Anonymous said...

Yes, it was I who commented on the RJ site about the 'going concern' thing.

If I only remember one thing from my Econ BA in college, it is the definition of that term.

He actually did it twice - today in his IG column and earlier in the week in a piece about MGM Mirage.

- Hunter

martyseattle said...

Well it is shorthand in the industry ... people say things like 'we are worried about a going concern issue.' What that means of course is 'we are worried our auditors will say they they are doubtful we can continue as a going concern.' My guess is he got some shorthand but didn't truly understand it, just my two cents.

Anonymous said...

Thanks for clarifying that. I always understood the term "going concern" as you've outlined it here, and when Stutz (repeatedly) wrote it that way, I was confused. Glad to know I'm not going crazy.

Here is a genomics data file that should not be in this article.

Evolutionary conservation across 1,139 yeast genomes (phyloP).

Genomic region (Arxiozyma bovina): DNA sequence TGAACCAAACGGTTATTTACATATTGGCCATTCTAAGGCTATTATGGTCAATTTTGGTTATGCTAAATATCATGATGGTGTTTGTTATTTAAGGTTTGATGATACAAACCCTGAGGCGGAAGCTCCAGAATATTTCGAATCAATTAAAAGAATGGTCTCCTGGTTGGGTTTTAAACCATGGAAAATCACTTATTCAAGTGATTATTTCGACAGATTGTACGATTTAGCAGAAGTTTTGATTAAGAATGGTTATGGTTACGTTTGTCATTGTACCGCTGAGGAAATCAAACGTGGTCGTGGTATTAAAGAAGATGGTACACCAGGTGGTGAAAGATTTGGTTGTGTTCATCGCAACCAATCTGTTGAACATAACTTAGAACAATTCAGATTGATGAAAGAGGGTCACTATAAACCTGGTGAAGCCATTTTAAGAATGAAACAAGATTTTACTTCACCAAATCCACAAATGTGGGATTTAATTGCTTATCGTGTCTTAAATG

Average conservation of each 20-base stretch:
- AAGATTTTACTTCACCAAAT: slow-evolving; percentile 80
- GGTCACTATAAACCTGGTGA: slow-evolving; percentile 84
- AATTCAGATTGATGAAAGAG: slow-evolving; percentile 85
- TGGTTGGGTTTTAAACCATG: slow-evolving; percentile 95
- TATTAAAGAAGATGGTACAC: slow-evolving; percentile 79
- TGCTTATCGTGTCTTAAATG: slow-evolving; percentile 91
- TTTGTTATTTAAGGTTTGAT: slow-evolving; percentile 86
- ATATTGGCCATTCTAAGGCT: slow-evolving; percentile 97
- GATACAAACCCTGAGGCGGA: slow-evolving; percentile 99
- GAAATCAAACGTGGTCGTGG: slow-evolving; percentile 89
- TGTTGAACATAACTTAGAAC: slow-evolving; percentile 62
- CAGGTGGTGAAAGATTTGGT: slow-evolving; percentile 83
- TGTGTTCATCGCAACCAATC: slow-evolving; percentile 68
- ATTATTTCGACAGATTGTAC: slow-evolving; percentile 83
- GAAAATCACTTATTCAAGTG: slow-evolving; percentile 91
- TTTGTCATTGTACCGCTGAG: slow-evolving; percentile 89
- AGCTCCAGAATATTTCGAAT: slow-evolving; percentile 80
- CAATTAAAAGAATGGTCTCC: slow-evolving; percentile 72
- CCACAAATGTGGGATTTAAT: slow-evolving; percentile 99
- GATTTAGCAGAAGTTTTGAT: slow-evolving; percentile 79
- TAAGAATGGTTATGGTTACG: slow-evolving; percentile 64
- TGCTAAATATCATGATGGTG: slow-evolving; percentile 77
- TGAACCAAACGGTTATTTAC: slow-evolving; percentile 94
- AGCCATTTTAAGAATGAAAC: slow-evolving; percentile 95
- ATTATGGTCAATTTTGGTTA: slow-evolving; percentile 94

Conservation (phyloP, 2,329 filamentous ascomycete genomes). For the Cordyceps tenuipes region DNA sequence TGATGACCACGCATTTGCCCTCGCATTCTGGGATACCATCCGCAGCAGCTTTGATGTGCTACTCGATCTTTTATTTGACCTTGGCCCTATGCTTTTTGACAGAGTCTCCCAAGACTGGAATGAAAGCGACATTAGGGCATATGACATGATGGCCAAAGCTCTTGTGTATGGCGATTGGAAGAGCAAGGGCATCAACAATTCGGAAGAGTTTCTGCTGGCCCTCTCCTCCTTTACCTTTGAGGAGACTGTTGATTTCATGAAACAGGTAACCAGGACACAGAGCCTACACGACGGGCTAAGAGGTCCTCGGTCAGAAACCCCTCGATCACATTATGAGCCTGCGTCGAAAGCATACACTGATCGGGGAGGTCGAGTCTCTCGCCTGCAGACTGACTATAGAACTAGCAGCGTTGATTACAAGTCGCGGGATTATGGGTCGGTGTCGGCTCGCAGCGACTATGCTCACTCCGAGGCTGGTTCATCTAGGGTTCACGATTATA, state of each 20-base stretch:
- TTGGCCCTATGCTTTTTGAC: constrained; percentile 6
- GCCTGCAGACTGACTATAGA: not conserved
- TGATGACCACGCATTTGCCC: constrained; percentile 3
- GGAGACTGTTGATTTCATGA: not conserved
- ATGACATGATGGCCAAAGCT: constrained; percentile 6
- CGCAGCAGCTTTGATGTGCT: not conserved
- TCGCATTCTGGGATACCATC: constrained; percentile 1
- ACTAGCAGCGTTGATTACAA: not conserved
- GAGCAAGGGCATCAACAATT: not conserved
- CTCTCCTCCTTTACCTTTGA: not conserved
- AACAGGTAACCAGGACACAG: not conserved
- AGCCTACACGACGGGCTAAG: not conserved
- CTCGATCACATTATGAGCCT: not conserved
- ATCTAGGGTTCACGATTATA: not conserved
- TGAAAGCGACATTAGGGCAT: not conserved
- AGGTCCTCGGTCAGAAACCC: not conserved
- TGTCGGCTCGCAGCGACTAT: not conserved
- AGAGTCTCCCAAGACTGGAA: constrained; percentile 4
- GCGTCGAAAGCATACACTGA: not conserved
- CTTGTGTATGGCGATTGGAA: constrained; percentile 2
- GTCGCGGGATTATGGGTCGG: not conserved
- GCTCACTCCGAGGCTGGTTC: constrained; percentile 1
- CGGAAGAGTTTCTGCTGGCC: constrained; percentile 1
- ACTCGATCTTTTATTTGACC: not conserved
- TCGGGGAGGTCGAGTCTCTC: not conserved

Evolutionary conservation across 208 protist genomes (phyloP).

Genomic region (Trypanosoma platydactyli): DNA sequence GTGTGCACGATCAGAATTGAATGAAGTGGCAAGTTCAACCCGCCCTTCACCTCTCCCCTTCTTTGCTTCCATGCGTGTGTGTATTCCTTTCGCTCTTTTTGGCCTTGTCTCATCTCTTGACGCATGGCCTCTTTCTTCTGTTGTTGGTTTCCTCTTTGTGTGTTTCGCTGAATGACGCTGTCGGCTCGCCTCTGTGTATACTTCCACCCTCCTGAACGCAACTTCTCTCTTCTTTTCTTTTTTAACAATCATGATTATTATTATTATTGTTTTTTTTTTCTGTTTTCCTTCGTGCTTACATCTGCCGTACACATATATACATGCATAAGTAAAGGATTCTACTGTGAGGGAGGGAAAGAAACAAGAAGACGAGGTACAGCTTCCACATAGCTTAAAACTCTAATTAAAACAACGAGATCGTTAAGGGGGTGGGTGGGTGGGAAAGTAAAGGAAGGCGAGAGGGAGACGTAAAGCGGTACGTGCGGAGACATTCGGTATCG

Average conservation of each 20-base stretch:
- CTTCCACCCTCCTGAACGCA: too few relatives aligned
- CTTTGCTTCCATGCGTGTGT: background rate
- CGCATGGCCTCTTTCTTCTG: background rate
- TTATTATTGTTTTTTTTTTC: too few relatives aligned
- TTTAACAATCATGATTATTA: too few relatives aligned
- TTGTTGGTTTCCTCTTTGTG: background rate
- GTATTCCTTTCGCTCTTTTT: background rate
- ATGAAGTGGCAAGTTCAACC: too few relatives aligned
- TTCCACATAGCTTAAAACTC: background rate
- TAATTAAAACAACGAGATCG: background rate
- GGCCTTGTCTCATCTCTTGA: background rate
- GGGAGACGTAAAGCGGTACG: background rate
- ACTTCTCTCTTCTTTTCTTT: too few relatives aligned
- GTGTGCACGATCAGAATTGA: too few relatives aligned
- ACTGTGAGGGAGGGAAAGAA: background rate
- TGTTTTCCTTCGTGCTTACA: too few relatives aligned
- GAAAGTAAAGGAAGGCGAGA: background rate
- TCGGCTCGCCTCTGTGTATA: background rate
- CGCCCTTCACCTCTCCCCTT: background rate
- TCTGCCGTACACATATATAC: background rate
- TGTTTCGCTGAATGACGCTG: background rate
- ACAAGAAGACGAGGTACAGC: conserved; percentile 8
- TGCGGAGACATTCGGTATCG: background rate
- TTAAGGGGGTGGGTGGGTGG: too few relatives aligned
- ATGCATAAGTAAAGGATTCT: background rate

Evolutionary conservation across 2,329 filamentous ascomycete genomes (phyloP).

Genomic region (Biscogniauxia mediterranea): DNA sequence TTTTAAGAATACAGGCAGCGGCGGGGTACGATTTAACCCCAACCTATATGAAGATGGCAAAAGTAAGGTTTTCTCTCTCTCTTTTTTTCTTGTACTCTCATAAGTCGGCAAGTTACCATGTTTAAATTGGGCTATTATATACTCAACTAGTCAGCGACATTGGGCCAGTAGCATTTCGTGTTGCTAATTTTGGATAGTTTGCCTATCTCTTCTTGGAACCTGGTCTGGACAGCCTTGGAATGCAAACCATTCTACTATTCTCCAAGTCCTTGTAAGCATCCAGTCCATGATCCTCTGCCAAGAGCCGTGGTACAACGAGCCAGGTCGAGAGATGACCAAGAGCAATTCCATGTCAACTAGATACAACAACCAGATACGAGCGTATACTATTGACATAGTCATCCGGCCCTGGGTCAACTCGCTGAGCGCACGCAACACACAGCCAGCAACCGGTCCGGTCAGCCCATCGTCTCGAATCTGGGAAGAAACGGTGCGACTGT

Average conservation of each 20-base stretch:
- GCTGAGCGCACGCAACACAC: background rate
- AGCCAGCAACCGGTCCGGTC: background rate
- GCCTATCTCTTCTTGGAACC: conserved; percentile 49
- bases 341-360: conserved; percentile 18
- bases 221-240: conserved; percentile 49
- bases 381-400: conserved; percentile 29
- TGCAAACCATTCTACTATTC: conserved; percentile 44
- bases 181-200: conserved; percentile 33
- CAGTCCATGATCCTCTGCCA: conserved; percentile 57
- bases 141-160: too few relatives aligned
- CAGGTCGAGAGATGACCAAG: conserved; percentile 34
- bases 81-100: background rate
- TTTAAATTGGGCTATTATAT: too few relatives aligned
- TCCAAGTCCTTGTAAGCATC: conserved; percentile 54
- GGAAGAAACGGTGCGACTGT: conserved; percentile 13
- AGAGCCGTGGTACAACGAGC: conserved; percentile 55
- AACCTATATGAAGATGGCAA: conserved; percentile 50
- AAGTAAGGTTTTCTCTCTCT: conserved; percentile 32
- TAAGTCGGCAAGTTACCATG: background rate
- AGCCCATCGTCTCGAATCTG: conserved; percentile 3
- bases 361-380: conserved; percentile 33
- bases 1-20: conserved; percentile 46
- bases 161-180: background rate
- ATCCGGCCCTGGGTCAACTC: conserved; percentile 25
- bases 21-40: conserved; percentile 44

It's odd, too, since Stutz is actually the best business writer the R-J has. (That's not saying much, I know, but still.)

Anonymous said...

Thanks for clarifying that. I always understood the term "going concern" as you've outlined it here, and when Stutz (repeatedly) wrote it that way, I was confused. Glad to know I'm not going crazy.

It's odd, too, since Stutz is actually the best business writer the R-J has. (That's not saying much, I know, but still.)

GregoryZephyr said...

Years ago I was an accountant in the External Reporting department for a major company and worked on audits and SEC filings. Thankfully, there was never a question about "going concern" with that company. But, the general understanding is how defined it. Basically, every company that is currently in operation is a "going concern." The only time it is discussed in an audit is if there is some question as to the ability for the firm to continue to operate. In MGM's case, its auditors apparently feel there is enough of a concern with respect to how MGM is going to rollover its debt payments due and/or complete City Center to warrant the disclaimer. The words in front of 'going concern' are actually the most important. If you see it saying there's "substantial doubt.." that's a lot worse than "might cease to be..."

Anonymous said...

Hillegas: 1
Stutz: 0